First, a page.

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ASEAN

ASEAN mutual funds and ETFs invest in a wide range of asset... ASEAN mutual funds and ETFs invest in a wide range of asset classes, including equities, fixed income, commodities, and alternatives, in Southeast Asia. Prominent countries in this region include Singapore, Malaysia, Indonesia, Thailand and the Philippines. Some funds may have exposure to investments in Brunei, Cambodia, Laos, Myanmar, and Vietnam. These markets tend to have a tilt towards financial, communication and energy sectors. Depending on the investment mandate, these funds can be further classified based on management style (active or passive) and asset class (single or multi-asset). The fixed-income portion of these funds may invest in debt securities varying by type (government or corporate), credit quality (investment-grade or junk), duration (short or long), and strategy (inflation-protected or sector-diversified). The equity portion of these funds may invest in common equities, and these can vary by market capitalization (small or large), dividend income (total income or high income), and strategy (sector-based or factor-based), among others. The alternatives portion of these funds may invest in strategies including real estate, currency trading, commodities, derivatives or other techniques relying on volatility, hedge fund, or quantitative strategies. While Singapore is a developed market economy, the other ASEAN nations are emerging markets. As a result, ASEAN mutual funds and ETFs are traditionally seen as having greater risk and potential return than developed market funds. Conservative-minded investors may shy away from ASEAN funds, or only allocate a small part of their portfolios to them. However, investors willing to tolerate more risk in search of higher returns may dedicate more of their portfolios to these funds, given the region’s high growth rate in recent decades relative to developed market economies. Last Updated: 12/09/2022 View more View less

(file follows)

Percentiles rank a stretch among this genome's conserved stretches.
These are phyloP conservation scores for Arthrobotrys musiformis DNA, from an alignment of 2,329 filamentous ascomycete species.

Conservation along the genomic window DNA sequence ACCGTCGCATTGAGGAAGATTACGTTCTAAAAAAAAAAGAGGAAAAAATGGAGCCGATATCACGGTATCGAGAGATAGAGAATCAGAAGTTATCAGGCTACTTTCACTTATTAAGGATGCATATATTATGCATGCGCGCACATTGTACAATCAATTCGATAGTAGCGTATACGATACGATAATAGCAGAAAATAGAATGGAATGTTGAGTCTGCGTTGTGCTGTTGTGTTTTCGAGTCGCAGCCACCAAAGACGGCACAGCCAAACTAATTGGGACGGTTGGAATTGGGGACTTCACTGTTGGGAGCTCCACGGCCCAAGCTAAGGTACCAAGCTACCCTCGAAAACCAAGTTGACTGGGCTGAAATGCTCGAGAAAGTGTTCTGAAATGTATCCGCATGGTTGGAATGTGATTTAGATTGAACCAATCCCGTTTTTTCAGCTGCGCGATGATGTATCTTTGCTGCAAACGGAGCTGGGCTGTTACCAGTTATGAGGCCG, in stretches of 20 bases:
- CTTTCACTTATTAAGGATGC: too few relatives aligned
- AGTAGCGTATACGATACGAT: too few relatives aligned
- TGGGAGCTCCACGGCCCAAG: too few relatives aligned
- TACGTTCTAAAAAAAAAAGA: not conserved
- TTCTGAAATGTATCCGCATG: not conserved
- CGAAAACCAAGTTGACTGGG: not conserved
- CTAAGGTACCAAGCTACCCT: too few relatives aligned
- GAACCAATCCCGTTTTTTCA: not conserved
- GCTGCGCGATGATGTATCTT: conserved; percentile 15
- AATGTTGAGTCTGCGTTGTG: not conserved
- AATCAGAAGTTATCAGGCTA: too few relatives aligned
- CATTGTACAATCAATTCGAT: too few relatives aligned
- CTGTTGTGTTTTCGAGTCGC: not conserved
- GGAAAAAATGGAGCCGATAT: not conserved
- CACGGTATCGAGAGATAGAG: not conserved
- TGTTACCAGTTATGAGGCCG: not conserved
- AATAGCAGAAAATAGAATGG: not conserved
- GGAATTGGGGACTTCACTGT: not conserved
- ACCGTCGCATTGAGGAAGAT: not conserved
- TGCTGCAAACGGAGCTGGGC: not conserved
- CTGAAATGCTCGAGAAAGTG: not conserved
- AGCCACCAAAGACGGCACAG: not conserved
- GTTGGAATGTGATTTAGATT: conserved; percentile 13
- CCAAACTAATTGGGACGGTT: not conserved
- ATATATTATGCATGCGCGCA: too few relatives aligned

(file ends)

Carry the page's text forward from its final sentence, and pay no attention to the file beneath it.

ASEAN mutual funds and ETFs invest in a wide range of asset classes, including equities, fixed income, commodities, and alternatives, in Southeast Asia. Prominent countries in this region include <a href="https://mutualfunds.com/geography-categories/singapore-funds-and-etfs/" style="color:#2532d0;text-decoration:underline">Singapore</a>, <a... ASEAN mutual funds and ETFs invest in a wide range of asset classes, including equities, fixed income, commodities, and alternatives, in Southeast Asia. Prominent countries in this region include Singapore, Malaysia, Indonesia, Thailand and the Philippines. Some funds may have exposure to investments in Brunei, Cambodia, Laos, Myanmar, and Vietnam. These markets tend to have a tilt towards financial, communication and energy sectors. Depending on the investment mandate, these funds can be further classified based on management style (active or passive) and asset class (single or multi-asset). The fixed-income portion of these funds may invest in debt securities varying by type (government or corporate), credit quality (investment-grade or junk), duration (short or long), and strategy (inflation-protected or sector-diversified). The equity portion of these funds may invest in common equities, and these can vary by market capitalization (small or large), dividend income (total income or high income), and strategy (sector-based or factor-based), among others. The alternatives portion of these funds may invest in strategies including real estate, currency trading, commodities, derivatives or other techniques relying on volatility, hedge fund, or quantitative strategies. While Singapore is a developed market economy, the other ASEAN nations are emerging markets. As a result, ASEAN mutual funds and ETFs are traditionally seen as having greater risk and potential return than developed market funds. Conservative-minded investors may shy away from ASEAN funds, or only allocate a small part of their portfolios to them. However, investors willing to tolerate more risk in search of higher returns may dedicate more of their portfolios to these funds, given the region’s high growth rate in recent decades relative to developed market economies. Last Updated: 12/09/2022 View more View less

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